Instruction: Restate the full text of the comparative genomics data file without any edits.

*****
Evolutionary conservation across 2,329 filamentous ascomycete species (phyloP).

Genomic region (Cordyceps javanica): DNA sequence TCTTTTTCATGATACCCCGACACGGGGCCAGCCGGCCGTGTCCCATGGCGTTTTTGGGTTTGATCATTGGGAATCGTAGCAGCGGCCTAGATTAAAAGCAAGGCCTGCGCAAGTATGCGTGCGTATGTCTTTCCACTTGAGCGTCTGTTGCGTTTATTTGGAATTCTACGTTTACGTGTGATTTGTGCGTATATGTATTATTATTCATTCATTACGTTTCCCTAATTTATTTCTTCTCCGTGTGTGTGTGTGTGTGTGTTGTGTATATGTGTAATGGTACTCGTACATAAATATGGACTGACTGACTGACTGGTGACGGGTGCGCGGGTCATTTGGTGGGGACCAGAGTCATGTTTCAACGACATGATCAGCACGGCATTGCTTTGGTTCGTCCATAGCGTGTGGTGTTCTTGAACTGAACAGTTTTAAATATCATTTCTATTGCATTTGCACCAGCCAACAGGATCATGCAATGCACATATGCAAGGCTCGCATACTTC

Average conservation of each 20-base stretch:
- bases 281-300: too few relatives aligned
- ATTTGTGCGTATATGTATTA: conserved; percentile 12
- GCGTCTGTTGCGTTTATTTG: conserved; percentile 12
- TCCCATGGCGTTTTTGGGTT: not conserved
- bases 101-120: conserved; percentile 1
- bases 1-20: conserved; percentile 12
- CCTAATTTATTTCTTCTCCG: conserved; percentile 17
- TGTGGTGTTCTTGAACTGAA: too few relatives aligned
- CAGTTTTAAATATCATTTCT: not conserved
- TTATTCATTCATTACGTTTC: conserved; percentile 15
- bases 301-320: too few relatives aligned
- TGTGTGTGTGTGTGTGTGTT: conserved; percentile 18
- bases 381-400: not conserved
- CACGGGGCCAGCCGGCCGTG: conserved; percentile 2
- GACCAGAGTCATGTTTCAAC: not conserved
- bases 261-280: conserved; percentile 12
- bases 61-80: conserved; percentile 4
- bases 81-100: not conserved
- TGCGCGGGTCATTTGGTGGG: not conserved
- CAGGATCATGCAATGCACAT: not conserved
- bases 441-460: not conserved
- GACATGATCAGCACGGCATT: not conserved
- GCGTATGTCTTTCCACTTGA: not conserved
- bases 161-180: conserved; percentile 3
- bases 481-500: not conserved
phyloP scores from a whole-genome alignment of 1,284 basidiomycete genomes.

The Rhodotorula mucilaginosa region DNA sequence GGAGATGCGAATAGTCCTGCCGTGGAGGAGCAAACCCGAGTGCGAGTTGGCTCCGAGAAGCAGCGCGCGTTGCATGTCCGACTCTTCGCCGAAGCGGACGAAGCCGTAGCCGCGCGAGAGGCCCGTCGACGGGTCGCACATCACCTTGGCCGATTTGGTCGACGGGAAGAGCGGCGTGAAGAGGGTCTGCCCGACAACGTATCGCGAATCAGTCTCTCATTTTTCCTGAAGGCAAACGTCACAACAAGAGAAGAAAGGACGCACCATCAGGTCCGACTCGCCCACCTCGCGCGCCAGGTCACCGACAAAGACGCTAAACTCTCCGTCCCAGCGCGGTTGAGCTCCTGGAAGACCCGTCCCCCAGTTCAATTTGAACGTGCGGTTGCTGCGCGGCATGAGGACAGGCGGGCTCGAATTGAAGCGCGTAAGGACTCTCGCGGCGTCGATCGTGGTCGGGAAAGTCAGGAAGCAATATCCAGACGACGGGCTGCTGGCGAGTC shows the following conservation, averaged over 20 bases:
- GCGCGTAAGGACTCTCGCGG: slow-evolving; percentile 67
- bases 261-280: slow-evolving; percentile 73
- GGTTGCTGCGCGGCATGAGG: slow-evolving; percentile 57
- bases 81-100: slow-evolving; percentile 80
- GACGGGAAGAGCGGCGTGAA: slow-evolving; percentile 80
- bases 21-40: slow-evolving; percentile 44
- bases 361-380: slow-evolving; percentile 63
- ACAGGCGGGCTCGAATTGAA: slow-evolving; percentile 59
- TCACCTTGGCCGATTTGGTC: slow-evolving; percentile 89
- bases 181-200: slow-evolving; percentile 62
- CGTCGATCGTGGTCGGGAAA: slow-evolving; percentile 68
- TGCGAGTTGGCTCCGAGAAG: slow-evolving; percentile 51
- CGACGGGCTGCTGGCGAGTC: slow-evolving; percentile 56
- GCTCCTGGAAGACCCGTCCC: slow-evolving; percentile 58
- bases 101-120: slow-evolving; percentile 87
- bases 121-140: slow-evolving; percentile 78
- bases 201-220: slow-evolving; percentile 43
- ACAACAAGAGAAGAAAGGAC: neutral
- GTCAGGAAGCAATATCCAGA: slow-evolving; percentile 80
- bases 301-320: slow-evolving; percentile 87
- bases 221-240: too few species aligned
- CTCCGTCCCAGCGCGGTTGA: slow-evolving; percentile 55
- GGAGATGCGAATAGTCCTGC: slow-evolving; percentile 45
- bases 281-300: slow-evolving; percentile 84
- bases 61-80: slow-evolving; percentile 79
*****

Evolutionary conservation across 2,329 filamentous ascomycete species (phyloP).

Genomic region (Cordyceps javanica): DNA sequence TCTTTTTCATGATACCCCGACACGGGGCCAGCCGGCCGTGTCCCATGGCGTTTTTGGGTTTGATCATTGGGAATCGTAGCAGCGGCCTAGATTAAAAGCAAGGCCTGCGCAAGTATGCGTGCGTATGTCTTTCCACTTGAGCGTCTGTTGCGTTTATTTGGAATTCTACGTTTACGTGTGATTTGTGCGTATATGTATTATTATTCATTCATTACGTTTCCCTAATTTATTTCTTCTCCGTGTGTGTGTGTGTGTGTGTTGTGTATATGTGTAATGGTACTCGTACATAAATATGGACTGACTGACTGACTGGTGACGGGTGCGCGGGTCATTTGGTGGGGACCAGAGTCATGTTTCAACGACATGATCAGCACGGCATTGCTTTGGTTCGTCCATAGCGTGTGGTGTTCTTGAACTGAACAGTTTTAAATATCATTTCTATTGCATTTGCACCAGCCAACAGGATCATGCAATGCACATATGCAAGGCTCGCATACTTC

Average conservation of each 20-base stretch:
- bases 281-300: too few relatives aligned
- ATTTGTGCGTATATGTATTA: conserved; percentile 12
- GCGTCTGTTGCGTTTATTTG: conserved; percentile 12
- TCCCATGGCGTTTTTGGGTT: not conserved
- bases 101-120: conserved; percentile 1
- bases 1-20: conserved; percentile 12
- CCTAATTTATTTCTTCTCCG: conserved; percentile 17
- TGTGGTGTTCTTGAACTGAA: too few relatives aligned
- CAGTTTTAAATATCATTTCT: not conserved
- TTATTCATTCATTACGTTTC: conserved; percentile 15
- bases 301-320: too few relatives aligned
- TGTGTGTGTGTGTGTGTGTT: conserved; percentile 18
- bases 381-400: not conserved
- CACGGGGCCAGCCGGCCGTG: conserved; percentile 2
- GACCAGAGTCATGTTTCAAC: not conserved
- bases 261-280: conserved; percentile 12
- bases 61-80: conserved; percentile 4
- bases 81-100: not conserved
- TGCGCGGGTCATTTGGTGGG: not conserved
- CAGGATCATGCAATGCACAT: not conserved
- bases 441-460: not conserved
- GACATGATCAGCACGGCATT: not conserved
- GCGTATGTCTTTCCACTTGA: not conserved
- bases 161-180: conserved; percentile 3
- bases 481-500: not conserved
phyloP scores from a whole-genome alignment of 1,284 basidiomycete genomes.

The Rhodotorula mucilaginosa region DNA sequence GGAGATGCGAATAGTCCTGCCGTGGAGGAGCAAACCCGAGTGCGAGTTGGCTCCGAGAAGCAGCGCGCGTTGCATGTCCGACTCTTCGCCGAAGCGGACGAAGCCGTAGCCGCGCGAGAGGCCCGTCGACGGGTCGCACATCACCTTGGCCGATTTGGTCGACGGGAAGAGCGGCGTGAAGAGGGTCTGCCCGACAACGTATCGCGAATCAGTCTCTCATTTTTCCTGAAGGCAAACGTCACAACAAGAGAAGAAAGGACGCACCATCAGGTCCGACTCGCCCACCTCGCGCGCCAGGTCACCGACAAAGACGCTAAACTCTCCGTCCCAGCGCGGTTGAGCTCCTGGAAGACCCGTCCCCCAGTTCAATTTGAACGTGCGGTTGCTGCGCGGCATGAGGACAGGCGGGCTCGAATTGAAGCGCGTAAGGACTCTCGCGGCGTCGATCGTGGTCGGGAAAGTCAGGAAGCAATATCCAGACGACGGGCTGCTGGCGAGTC shows the following conservation, averaged over 20 bases:
- GCGCGTAAGGACTCTCGCGG: slow-evolving; percentile 67
- bases 261-280: slow-evolving; percentile 73
- GGTTGCTGCGCGGCATGAGG: slow-evolving; percentile 57
- bases 81-100: slow-evolving; percentile 80
- GACGGGAAGAGCGGCGTGAA: slow-evolving; percentile 80
- bases 21-40: slow-evolving; percentile 44
- bases 361-380: slow-evolving; percentile 63
- ACAGGCGGGCTCGAATTGAA: slow-evolving; percentile 59
- TCACCTTGGCCGATTTGGTC: slow-evolving; percentile 89
- bases 181-200: slow-evolving; percentile 62
- CGTCGATCGTGGTCGGGAAA: slow-evolving; percentile 68
- TGCGAGTTGGCTCCGAGAAG: slow-evolving; percentile 51
- CGACGGGCTGCTGGCGAGTC: slow-evolving; percentile 56
- GCTCCTGGAAGACCCGTCCC: slow-evolving; percentile 58
- bases 101-120: slow-evolving; percentile 87
- bases 121-140: slow-evolving; percentile 78
- bases 201-220: slow-evolving; percentile 43
- ACAACAAGAGAAGAAAGGAC: neutral
- GTCAGGAAGCAATATCCAGA: slow-evolving; percentile 80
- bases 301-320: slow-evolving; percentile 87
- bases 221-240: too few species aligned
- CTCCGTCCCAGCGCGGTTGA: slow-evolving; percentile 55
- GGAGATGCGAATAGTCCTGC: slow-evolving; percentile 45
- bases 281-300: slow-evolving; percentile 84
- bases 61-80: slow-evolving; percentile 79